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1 March 2024 Why Botrychium? A Case Study of Moonwort Madness
Donald R. Farrar
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I review the history of my work on moonwort ferns, genus Botrychium, beginning with my early discovery of biology as a profession and the importance of mentors and networks of professional researchers in the development of my interests in biology. I discuss my initial work on discovery of new species of Botrychium and the utilization of enzyme electrophoresis as an early methodology for establishing species' individual genetic characterization and their relationships among species, emphasizing the importance of codominant nuclear markers for detection of allopolyploid parentages. I review the unusual predominance of allopolyploidy in Botrychium and discuss possible reasons for this relative to breeding systems, and describe a new pathway for overcoming hybrid sterility without polyploidy. I discuss the inadequacy of wind as a universal dispersal mechanism in Botrychium, and suggest avian dispersal as an under-appreciated spore dispersal mechanism. Throughout I note unresolved issues of Botrychium biology and suggest areas of needed research. Lastly, I discuss the unique characteristics of Botrychium that have allowed this lineage to persist through universal ecological disruptions and massive extinctions and compete successfully in modern ecosystems, and the morphological similarities of its descendants to early land plants.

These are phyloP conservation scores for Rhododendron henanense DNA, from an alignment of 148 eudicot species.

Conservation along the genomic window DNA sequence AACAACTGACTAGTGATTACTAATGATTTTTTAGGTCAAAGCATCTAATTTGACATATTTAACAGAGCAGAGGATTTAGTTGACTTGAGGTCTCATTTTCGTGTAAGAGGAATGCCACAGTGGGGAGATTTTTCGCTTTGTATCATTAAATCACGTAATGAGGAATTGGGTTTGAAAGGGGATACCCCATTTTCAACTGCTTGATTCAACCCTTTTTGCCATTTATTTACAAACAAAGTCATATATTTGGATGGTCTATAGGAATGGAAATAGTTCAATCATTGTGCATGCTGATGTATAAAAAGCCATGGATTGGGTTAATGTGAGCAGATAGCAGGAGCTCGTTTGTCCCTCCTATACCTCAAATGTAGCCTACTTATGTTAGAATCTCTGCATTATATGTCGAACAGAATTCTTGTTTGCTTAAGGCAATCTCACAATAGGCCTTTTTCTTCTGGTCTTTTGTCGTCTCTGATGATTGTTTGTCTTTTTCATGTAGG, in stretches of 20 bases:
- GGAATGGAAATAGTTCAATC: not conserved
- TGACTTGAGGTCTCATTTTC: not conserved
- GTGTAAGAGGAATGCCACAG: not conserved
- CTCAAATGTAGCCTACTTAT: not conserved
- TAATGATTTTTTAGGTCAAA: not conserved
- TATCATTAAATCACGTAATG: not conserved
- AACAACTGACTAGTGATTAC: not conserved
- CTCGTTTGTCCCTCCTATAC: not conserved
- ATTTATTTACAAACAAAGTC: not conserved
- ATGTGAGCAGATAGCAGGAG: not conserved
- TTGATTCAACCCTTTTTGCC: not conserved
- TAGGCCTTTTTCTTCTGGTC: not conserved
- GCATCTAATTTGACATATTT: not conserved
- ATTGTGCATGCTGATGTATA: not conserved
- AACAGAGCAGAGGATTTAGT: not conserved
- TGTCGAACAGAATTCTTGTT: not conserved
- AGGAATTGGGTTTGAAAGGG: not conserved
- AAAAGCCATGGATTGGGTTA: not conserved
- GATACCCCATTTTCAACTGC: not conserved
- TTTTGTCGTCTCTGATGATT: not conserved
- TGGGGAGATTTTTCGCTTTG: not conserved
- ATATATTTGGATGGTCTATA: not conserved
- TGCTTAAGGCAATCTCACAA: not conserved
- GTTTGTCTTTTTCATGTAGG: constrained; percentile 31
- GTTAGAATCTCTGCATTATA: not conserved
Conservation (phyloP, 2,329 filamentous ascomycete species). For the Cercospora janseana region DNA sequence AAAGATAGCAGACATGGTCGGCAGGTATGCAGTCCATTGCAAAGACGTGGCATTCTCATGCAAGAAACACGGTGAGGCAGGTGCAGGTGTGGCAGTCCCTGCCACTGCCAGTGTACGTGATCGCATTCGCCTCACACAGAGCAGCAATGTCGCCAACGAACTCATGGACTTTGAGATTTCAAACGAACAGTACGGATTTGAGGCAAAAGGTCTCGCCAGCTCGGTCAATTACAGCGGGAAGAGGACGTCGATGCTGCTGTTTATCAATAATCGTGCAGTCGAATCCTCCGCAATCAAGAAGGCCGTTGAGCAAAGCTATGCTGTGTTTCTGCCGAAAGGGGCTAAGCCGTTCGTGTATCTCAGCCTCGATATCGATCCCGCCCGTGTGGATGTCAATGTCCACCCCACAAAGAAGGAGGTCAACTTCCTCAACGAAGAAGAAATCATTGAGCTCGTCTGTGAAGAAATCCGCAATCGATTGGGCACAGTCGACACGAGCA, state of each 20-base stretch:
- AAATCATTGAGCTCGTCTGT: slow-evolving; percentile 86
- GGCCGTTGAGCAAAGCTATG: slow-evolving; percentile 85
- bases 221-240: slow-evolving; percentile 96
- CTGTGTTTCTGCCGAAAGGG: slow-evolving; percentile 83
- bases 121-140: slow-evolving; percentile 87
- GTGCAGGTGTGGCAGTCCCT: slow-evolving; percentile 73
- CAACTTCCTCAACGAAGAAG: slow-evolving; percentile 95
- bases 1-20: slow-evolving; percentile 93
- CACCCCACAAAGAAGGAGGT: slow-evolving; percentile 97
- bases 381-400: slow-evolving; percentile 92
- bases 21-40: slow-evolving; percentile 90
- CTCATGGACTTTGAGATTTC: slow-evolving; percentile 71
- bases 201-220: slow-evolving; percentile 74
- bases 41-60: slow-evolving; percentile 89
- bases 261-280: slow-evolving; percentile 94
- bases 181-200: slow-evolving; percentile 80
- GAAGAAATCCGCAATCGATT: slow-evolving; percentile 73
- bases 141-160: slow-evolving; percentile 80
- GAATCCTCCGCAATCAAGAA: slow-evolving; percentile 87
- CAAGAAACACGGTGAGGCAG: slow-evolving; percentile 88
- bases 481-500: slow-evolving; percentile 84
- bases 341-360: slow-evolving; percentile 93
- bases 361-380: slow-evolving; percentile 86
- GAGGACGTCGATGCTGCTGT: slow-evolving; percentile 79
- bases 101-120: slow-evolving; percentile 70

Donald R. Farrar "Why Botrychium? A Case Study of Moonwort Madness," American Fern Journal 114(1), 94-109, (1 March 2024).
Published: 1 March 2024
mycorrhizal biology
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